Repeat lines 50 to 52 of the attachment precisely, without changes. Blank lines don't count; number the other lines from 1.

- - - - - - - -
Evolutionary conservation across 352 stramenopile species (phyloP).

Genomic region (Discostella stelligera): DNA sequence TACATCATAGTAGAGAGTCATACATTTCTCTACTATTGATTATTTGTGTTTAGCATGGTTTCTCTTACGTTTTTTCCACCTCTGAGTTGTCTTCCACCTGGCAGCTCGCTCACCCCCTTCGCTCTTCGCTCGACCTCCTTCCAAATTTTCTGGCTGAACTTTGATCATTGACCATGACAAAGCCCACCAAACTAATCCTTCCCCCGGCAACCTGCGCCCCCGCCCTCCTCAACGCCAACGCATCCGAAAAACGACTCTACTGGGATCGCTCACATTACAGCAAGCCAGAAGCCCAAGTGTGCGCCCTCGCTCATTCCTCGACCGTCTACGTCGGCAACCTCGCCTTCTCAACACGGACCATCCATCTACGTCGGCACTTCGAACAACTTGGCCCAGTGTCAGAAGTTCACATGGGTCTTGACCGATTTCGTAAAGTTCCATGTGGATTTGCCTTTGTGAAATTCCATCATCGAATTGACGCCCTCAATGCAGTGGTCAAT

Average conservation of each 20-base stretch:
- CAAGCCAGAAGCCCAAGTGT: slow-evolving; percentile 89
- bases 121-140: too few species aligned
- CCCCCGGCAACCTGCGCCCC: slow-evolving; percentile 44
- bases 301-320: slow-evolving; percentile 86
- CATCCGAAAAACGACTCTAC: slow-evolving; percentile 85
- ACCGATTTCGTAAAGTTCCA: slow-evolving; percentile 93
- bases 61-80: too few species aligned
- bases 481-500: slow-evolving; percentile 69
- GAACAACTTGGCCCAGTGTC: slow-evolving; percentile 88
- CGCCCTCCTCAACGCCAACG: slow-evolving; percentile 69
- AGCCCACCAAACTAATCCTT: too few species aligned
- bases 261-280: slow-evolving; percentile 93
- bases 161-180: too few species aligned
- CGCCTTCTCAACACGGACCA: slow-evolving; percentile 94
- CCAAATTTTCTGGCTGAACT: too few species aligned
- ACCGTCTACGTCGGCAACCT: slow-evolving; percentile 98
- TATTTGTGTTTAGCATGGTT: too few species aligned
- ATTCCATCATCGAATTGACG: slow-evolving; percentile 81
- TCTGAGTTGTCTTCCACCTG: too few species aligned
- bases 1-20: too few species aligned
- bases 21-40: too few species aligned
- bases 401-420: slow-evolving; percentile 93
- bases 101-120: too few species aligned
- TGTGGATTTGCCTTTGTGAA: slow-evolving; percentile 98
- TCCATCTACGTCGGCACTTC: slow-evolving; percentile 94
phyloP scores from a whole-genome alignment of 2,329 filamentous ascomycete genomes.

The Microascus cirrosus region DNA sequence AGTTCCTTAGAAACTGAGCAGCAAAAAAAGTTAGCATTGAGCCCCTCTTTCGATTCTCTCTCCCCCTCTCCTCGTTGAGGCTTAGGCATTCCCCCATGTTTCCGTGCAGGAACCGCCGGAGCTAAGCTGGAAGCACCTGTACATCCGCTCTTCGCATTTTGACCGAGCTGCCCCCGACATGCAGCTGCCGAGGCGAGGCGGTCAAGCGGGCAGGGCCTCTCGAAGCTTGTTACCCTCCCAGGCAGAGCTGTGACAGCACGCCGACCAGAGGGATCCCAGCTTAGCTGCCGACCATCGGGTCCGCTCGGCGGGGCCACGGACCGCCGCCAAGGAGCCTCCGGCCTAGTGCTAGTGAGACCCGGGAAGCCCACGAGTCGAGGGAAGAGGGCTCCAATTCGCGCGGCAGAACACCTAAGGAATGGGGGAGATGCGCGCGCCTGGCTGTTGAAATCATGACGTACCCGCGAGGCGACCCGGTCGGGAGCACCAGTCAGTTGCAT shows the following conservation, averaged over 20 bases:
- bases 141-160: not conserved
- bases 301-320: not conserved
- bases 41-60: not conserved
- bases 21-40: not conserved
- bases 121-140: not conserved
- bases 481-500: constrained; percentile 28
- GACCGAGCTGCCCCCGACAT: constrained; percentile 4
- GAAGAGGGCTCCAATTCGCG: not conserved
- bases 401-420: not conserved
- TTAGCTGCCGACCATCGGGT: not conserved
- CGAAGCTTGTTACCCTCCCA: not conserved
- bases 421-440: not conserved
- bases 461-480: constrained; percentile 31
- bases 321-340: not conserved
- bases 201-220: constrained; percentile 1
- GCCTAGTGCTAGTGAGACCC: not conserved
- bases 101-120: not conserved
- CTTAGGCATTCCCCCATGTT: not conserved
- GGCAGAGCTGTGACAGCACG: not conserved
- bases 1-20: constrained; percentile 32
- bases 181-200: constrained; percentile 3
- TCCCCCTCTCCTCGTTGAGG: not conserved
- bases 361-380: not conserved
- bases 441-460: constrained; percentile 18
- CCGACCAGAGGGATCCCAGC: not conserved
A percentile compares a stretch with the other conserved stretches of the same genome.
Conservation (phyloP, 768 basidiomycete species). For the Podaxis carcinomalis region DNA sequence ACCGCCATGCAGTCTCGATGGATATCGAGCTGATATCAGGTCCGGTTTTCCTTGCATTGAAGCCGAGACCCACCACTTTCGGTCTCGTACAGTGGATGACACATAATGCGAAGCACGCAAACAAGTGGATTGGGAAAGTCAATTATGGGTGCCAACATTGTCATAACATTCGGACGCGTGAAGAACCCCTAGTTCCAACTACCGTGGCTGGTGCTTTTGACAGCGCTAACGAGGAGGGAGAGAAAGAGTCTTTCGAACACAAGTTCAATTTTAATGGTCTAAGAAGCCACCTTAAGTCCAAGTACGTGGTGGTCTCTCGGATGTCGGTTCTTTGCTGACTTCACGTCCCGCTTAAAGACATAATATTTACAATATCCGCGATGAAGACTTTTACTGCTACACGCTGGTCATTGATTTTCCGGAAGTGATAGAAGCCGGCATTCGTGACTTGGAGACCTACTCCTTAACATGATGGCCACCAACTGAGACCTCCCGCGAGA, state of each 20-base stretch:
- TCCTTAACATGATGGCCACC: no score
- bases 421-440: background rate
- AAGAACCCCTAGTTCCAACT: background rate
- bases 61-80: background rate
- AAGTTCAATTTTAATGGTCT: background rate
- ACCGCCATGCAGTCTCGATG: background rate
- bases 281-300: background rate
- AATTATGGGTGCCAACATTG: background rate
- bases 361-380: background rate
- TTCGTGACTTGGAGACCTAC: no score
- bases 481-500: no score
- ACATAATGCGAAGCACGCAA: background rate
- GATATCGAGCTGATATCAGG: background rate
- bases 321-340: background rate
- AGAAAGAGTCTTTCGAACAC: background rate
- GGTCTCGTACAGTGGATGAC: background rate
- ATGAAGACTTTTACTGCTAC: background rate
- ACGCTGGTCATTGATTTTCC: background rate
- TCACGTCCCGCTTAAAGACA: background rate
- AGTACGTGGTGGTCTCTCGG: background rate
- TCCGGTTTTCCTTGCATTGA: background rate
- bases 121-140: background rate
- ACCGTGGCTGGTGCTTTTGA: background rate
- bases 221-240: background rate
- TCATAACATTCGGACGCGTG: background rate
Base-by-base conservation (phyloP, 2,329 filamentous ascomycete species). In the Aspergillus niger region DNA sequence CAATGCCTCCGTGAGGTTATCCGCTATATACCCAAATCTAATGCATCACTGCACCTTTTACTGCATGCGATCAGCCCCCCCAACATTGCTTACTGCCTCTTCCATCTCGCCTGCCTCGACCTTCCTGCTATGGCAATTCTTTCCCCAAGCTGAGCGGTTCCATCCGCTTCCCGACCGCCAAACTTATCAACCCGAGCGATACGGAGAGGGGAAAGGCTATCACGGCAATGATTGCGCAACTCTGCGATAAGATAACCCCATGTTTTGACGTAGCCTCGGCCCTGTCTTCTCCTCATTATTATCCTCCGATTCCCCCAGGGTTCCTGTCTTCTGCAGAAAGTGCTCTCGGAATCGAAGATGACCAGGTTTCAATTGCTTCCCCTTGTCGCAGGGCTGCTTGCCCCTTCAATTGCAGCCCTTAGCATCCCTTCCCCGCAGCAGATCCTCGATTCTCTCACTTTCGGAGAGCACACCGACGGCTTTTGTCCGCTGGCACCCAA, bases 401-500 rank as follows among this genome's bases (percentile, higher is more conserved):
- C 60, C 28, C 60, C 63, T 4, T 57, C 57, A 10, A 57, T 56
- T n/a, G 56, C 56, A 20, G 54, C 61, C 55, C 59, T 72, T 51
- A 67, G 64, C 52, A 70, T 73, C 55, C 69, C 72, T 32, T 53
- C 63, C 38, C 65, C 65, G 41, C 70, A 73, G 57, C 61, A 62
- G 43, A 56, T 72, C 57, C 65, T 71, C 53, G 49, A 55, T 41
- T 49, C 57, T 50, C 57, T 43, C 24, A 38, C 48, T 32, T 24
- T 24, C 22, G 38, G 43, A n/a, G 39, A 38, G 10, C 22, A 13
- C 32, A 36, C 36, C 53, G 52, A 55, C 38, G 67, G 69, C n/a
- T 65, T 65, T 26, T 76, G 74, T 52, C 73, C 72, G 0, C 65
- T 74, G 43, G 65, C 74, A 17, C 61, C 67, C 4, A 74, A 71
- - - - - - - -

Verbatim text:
- bases 1-20: constrained; percentile 32
- bases 181-200: constrained; percentile 3
- TCCCCCTCTCCTCGTTGAGG: not conserved